Titan Aerospace is developing a solar powered high-altitude plane that could remain in flight for 5 years. The plane consists 3,000 solar panels producing about 7 kW of electricity and scheduled for completion next year.
The goal of building this plane is to keep a payload in flight long-term, presumably in a manner similar to communications satellites. They could be used for surveillance applications such as environmental monitoring, fire monitoring and disaster response, among other things.
The advantages are:
(1) Can be safely brought back down to ground level, so old payloads can be offloaded, repaired, or a new one can be put in place.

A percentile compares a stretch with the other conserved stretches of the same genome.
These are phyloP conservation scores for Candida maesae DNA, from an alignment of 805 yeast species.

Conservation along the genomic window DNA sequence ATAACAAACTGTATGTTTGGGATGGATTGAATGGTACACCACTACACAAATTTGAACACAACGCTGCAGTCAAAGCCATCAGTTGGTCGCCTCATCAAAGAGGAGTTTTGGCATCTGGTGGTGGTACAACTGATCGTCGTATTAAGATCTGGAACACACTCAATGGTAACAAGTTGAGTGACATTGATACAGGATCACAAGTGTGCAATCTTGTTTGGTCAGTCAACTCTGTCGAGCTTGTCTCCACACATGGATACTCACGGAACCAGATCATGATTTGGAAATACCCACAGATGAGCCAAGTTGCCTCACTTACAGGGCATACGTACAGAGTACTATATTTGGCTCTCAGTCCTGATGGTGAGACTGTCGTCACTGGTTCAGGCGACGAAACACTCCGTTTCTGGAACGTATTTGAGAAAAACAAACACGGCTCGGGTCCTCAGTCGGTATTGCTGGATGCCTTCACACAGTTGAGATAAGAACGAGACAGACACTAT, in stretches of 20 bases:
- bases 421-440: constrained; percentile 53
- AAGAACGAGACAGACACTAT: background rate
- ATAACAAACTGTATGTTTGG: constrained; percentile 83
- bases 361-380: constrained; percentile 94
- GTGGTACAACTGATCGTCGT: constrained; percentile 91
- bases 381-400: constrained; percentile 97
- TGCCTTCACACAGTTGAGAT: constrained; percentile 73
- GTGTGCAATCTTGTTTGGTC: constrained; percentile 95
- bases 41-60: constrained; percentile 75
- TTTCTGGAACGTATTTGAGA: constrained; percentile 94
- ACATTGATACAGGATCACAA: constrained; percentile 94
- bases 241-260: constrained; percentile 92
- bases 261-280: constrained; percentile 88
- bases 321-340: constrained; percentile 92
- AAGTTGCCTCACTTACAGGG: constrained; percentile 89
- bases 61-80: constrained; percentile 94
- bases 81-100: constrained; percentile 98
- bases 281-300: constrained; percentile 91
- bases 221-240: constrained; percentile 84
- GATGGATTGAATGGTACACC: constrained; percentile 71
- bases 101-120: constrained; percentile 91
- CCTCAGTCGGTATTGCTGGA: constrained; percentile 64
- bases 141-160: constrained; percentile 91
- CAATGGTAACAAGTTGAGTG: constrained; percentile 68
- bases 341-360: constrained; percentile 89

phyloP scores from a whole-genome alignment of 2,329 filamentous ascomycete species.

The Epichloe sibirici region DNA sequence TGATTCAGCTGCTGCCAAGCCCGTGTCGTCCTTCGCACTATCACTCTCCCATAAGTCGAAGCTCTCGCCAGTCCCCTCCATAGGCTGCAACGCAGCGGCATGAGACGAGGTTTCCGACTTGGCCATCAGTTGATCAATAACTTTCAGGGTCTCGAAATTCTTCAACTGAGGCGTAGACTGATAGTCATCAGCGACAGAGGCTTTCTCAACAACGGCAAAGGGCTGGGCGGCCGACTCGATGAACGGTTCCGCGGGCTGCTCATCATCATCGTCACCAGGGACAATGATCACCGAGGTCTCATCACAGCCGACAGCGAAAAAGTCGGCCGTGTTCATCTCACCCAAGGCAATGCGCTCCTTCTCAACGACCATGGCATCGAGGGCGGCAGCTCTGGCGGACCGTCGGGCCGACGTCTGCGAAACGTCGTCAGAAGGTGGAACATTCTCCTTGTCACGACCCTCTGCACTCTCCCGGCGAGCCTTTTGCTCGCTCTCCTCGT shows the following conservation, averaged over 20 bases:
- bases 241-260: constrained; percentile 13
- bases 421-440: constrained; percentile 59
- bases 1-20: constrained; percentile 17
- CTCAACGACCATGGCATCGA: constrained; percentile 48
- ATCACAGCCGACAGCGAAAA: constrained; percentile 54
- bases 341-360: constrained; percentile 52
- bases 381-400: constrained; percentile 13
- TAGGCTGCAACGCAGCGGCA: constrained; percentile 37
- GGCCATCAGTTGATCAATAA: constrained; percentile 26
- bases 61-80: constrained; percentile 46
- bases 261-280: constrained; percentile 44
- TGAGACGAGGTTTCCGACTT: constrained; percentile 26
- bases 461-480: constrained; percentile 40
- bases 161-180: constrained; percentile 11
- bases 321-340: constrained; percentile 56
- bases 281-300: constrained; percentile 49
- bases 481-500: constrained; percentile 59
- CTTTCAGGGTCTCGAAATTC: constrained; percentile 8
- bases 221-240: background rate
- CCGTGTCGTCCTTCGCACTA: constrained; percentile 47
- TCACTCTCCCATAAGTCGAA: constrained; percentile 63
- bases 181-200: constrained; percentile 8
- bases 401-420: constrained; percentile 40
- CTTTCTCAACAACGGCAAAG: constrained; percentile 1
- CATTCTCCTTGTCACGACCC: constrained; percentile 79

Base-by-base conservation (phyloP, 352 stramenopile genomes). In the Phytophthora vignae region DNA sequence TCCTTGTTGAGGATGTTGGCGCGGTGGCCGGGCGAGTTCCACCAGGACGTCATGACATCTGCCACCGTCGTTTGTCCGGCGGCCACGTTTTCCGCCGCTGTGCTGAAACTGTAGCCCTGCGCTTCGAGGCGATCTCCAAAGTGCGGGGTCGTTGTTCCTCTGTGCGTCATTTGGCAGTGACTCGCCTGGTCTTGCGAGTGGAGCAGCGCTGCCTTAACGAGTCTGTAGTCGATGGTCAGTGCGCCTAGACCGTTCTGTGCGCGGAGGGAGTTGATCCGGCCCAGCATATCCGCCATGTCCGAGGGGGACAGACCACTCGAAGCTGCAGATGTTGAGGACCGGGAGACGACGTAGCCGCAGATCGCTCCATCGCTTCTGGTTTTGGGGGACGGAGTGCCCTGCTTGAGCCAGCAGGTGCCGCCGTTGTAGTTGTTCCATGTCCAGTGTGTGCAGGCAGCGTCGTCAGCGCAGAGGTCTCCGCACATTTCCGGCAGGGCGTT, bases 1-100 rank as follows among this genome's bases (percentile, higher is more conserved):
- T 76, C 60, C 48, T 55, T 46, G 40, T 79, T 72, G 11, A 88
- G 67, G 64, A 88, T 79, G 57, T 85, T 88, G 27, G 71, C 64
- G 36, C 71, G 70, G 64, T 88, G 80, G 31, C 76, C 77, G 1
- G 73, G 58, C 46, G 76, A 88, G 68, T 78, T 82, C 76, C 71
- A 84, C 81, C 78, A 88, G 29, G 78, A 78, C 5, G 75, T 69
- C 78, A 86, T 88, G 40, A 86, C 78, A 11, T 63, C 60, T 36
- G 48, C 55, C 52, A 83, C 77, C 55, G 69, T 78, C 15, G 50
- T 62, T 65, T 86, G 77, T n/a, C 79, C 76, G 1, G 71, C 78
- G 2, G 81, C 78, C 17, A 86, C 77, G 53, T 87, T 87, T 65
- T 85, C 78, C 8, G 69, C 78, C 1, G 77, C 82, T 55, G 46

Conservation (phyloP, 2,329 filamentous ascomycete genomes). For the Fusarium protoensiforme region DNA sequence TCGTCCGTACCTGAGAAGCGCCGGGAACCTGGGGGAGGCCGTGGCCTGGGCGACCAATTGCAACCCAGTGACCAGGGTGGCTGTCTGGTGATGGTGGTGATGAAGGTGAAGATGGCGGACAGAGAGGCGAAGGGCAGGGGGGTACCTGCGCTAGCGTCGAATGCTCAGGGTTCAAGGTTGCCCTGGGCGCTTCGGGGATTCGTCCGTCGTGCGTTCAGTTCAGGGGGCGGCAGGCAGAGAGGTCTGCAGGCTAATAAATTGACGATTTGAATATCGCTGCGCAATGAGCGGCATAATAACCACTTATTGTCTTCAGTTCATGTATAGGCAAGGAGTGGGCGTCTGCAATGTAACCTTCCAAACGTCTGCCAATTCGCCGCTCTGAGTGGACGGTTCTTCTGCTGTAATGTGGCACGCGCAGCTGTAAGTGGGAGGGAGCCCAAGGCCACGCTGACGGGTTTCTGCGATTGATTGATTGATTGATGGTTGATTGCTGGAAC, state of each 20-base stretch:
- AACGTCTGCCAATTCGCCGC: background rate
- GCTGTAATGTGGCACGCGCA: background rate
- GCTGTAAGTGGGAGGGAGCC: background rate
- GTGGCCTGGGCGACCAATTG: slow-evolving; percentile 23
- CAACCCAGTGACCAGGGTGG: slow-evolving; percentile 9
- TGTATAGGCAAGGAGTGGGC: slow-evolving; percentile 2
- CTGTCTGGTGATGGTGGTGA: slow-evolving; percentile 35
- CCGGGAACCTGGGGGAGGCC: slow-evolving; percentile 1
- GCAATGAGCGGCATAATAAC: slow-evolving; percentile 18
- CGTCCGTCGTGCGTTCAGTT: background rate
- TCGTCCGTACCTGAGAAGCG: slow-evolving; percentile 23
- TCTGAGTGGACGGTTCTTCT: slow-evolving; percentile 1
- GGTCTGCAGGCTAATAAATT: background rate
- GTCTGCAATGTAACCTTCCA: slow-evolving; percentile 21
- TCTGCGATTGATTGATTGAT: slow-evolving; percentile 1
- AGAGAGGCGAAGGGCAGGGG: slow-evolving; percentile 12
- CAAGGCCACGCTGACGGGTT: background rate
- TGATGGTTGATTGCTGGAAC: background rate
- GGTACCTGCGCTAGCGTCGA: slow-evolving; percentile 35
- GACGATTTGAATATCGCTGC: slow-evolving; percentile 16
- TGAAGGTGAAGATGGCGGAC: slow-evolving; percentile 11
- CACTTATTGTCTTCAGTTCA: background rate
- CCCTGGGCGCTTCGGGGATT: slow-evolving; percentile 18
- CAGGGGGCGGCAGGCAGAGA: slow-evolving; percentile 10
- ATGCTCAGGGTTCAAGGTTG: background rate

(2) Unlike satellites which costs millions and millions of dollars to get them up to the desired altitude, and once damaged or break down they become space junk. Titan's solar plane can be safely brought back, repair and reuse.
(3) Launching satellites into space also produces rocket fuel emissions. These black-carbon particles are the only direct source of man-made pollutants in the atmosphere 20 km above ground, which possess a great potential in promoting climate change, according to U.S.A. Aerospace Research and Program Development Office.